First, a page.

Who’s been eating my pears?
One of the attractions of FAoI was a small but seemingly productive orchard area. The plan was simple; plant a few cider apple and perry pear trees to extend it, spend the summer building a scratter and press, and come autumn I’d be making cider from the existing trees until the new ones added to the bounty. Sounds pretty straightforward, eh? Well, that’s not how things panned out. I’m guessing you already knew that.
As the first batch of windfalls hit the ground, I hadn’t planted any new trees, and to be honest I hadn’t built a scratter or a press either. In fact, I’d managed to read half a book about cider making and that was that. Not wanting to waste the fruit I went on a well known auction website and acquired a second hand chest freezer. I was already aware that the freeze/thaw cycle ruptures the cellular structure in fruit, so I knew that freezing the apples and pears hard and then thawing them would eliminate the need for a scratter this year. It would also buy me the time to finish work in the brewery and build a press.
As I did the morning rounds of the orchard collecting windfalls, I noticed a number of apples and pears – mostly pears in fact – that had been partially eaten. They had teeth marks and some were significantly devoured. Something was eating my pears. Now, I’m not about to get all snotty over the odd piece of fruit, but this was on a scale akin to a debauched medieval feast, and that meant only one thing: war!
We considered the various options. First our thoughts turned to squirrels, only because I’ve seen a few loitering in the orchard. I really hoped it was the tree rats as they only appear on the odd occasion, and I really fancy a squirrel and pickled walnut stew. However, I knew that the elusive squirrels weren’t nocturnal, and the feeding sessions only happened at night. It was wishful thinking to be truthful.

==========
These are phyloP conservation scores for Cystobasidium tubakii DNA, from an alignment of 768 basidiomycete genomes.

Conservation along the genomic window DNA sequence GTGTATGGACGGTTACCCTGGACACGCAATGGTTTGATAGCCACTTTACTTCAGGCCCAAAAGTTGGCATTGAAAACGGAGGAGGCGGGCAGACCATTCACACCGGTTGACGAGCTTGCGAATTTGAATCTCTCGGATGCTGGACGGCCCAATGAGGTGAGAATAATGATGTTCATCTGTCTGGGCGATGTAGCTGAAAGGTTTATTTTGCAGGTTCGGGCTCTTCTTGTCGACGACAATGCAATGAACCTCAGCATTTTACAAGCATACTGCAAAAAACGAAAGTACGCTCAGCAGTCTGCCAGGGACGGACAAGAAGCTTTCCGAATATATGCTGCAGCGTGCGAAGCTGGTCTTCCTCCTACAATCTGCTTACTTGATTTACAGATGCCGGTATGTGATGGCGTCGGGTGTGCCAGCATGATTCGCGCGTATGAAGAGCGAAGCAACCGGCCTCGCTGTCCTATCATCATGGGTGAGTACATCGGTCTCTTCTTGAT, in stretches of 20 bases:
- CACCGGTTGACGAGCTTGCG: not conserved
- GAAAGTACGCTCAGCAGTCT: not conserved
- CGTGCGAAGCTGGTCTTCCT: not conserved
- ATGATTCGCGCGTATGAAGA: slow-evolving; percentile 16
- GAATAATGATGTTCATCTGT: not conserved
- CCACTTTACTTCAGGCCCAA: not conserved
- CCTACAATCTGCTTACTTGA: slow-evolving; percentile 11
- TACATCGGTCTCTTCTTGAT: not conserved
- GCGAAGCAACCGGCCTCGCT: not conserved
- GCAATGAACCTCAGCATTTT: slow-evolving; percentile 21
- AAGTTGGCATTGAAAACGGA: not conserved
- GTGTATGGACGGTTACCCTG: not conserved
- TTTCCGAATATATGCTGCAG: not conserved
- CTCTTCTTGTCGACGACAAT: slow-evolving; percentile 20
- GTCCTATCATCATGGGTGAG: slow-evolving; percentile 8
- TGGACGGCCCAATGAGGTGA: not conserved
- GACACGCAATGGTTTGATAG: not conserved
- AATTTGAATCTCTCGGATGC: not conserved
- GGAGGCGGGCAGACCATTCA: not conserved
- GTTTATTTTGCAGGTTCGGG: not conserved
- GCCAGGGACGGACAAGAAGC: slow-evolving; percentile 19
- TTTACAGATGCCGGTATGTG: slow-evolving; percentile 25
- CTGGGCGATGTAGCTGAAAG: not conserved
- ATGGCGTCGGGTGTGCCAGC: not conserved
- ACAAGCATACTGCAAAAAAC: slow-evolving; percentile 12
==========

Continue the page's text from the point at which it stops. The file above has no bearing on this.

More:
Next suspect was Farmer Giles next door! Maybe he was crawling through the hedge at night and snuffling up my windfalls. The idea of him rolling around under the trees in his underpants, howling at the moon and scoffing my fruit did make us smile, but also was unlikely. Badgers also crossed our mind.
The truth was that we didn’t really want to think about the most obvious pear goobler: rats. The orchard is next to where Gilesy keeps his hens. Chicken feed brings in rats, and if he’d put in some extra protection those hungry rats would be looking for food elsewhere, even apples and pears would be a treat for them.
At the back of my mind I saw sleepless nights out in the cold, picking off the rat population one by one with some hollow points. Okay, the odd night ratting is good fun, but when it comes to holding back the tide of hungry vermin on a daily basis, it can become a chore. There was only one thing for it. I had to know my enemy. (By that I mean I had to find out what was eating my pears, not that I had to introduce myself and ask one of their daughters to a dance.)
I often awaken during the night. It’s the by-product of being so caring. I worry about world peace and the plight of orphans and the habitat of the lesser spotted twat. My first attempt at identifying my foe was leaning out of the bedroom window in the middle of the night with a fuck-off bright torch. This taught me nothing more than that Mrs IG doesn’t care much for me crashing around late at night trying to spot vermin. I needed a better plan.
In the immortal words of Barry Gibb, we have the technology! I resorted to that device most beloved of policemen chasing criminals in a helicopter (that’s the policemen being in the helicopter chasing criminals on the ground, not criminals in a helicopter obviously): thermal imaging. I am dedicated to finding out what goes on in the orchard at night…